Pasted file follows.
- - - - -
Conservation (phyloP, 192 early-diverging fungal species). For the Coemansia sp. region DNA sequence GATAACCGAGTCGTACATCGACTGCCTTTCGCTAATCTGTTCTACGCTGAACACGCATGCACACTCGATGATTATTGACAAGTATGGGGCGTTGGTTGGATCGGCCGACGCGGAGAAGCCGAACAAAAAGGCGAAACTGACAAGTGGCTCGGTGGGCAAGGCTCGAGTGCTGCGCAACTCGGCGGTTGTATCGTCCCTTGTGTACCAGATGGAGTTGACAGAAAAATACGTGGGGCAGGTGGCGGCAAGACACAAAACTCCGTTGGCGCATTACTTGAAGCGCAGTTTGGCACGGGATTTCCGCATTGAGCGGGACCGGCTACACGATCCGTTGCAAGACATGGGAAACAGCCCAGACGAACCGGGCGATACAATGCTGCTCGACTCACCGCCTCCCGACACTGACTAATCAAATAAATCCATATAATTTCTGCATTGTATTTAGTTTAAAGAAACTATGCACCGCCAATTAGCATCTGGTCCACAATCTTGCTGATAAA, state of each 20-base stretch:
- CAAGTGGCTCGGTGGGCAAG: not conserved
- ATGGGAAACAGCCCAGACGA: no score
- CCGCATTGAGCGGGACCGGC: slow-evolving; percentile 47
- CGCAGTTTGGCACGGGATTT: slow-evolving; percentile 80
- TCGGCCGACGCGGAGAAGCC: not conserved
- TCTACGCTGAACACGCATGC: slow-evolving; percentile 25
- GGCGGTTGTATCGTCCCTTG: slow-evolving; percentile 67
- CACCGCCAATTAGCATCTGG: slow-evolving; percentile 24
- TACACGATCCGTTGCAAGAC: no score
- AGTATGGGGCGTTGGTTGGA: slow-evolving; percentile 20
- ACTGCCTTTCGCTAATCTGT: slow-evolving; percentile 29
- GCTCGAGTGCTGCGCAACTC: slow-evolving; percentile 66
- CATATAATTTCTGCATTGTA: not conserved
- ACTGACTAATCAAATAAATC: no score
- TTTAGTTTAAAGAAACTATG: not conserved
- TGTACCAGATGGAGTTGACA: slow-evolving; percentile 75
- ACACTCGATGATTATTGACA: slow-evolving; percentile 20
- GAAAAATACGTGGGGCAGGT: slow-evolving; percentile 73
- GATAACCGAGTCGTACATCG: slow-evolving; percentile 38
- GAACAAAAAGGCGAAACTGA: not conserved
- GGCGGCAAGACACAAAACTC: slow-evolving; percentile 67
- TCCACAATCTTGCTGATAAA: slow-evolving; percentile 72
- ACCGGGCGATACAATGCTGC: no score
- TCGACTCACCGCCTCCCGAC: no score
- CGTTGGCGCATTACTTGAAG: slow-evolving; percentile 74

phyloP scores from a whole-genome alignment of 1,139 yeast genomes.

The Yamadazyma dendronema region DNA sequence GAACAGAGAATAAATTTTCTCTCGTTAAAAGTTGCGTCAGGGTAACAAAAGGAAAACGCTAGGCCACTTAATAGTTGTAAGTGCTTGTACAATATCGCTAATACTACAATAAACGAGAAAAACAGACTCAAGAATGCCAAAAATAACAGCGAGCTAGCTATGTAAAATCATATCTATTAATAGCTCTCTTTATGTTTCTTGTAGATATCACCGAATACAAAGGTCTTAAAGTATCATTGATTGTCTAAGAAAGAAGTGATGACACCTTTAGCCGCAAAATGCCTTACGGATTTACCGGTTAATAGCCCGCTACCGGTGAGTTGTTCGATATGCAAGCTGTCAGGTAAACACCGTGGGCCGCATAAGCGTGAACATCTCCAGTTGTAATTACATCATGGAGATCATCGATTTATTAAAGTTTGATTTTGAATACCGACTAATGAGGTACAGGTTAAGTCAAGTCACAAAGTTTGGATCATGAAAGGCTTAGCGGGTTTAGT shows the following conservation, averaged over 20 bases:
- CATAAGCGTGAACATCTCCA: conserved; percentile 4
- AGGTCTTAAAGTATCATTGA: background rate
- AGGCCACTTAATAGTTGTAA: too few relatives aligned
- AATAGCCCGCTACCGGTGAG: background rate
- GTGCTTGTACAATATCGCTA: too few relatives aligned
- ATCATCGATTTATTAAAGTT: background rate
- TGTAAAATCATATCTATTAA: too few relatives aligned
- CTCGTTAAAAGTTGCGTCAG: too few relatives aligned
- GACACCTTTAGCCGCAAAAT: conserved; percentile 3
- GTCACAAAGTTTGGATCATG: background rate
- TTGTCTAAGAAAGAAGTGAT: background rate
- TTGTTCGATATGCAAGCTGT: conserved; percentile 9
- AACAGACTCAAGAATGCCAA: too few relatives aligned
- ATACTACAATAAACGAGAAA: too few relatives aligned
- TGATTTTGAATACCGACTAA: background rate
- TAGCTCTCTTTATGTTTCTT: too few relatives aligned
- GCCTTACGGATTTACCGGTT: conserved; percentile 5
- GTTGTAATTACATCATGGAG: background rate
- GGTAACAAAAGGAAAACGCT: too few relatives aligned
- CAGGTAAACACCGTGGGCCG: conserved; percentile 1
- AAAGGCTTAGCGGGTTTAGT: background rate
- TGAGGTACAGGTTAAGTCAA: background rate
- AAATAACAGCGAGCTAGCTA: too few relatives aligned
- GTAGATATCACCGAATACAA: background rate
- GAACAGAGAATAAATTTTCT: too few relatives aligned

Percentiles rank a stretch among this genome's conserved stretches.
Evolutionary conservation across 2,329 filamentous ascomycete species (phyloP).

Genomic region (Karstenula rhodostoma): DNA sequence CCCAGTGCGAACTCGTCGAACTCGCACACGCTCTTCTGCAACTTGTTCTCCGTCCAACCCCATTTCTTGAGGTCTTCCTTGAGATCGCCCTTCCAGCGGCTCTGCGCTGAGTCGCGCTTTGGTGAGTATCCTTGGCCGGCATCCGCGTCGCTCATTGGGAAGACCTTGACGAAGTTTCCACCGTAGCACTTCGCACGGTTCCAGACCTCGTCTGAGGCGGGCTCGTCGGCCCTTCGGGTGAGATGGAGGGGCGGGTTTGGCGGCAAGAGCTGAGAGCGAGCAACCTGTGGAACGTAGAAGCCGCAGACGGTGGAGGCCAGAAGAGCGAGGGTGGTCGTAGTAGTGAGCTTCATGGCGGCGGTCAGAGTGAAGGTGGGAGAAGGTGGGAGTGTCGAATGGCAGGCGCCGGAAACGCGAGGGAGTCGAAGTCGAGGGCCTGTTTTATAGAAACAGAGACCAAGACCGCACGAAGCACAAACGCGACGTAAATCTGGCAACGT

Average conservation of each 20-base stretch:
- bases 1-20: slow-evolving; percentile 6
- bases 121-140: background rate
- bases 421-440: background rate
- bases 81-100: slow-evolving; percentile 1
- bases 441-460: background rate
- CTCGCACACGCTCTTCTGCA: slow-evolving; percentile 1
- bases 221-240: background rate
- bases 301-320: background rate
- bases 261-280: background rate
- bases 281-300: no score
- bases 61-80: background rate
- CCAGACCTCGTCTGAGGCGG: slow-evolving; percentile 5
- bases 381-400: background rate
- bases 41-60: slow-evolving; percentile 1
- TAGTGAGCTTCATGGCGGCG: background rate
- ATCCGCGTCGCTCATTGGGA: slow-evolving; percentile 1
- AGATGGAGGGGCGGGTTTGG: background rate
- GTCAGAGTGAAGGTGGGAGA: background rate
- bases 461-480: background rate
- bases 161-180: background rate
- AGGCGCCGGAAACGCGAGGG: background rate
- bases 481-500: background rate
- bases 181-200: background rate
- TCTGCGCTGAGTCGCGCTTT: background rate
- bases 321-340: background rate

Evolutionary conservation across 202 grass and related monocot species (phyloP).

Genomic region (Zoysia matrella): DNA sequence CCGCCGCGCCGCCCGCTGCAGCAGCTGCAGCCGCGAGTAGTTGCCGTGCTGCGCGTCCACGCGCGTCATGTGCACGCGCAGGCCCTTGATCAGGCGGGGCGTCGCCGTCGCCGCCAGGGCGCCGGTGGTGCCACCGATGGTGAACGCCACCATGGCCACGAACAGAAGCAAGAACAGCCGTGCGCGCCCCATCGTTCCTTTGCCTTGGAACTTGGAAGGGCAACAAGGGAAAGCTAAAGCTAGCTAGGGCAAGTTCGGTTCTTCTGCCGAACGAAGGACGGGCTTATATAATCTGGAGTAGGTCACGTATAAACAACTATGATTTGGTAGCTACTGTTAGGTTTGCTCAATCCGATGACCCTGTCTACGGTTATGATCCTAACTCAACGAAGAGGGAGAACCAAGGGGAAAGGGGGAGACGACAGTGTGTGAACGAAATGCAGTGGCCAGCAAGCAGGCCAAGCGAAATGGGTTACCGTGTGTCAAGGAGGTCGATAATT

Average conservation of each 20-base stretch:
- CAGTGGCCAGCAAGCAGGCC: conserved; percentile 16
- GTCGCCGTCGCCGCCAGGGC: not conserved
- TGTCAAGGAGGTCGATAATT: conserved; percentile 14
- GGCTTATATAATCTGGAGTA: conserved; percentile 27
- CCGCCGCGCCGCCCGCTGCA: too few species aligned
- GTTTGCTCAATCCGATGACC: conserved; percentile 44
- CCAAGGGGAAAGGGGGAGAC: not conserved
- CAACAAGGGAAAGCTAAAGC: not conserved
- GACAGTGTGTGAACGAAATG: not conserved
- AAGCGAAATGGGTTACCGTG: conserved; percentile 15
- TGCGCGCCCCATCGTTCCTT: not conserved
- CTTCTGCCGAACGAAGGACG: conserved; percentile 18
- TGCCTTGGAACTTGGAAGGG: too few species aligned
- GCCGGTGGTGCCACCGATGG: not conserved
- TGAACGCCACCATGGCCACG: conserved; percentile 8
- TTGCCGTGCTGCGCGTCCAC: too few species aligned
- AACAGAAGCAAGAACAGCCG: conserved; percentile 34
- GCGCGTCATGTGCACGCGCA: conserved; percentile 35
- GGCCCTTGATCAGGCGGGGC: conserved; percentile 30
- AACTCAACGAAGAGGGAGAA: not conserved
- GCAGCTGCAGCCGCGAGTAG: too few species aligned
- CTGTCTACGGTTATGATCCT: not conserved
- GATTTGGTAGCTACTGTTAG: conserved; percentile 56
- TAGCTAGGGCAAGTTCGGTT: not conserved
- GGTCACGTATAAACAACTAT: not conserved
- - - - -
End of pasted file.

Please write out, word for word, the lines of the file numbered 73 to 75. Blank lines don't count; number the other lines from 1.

- ATCCGCGTCGCTCATTGGGA: slow-evolving; percentile 1
- AGATGGAGGGGCGGGTTTGG: background rate
- GTCAGAGTGAAGGTGGGAGA: background rate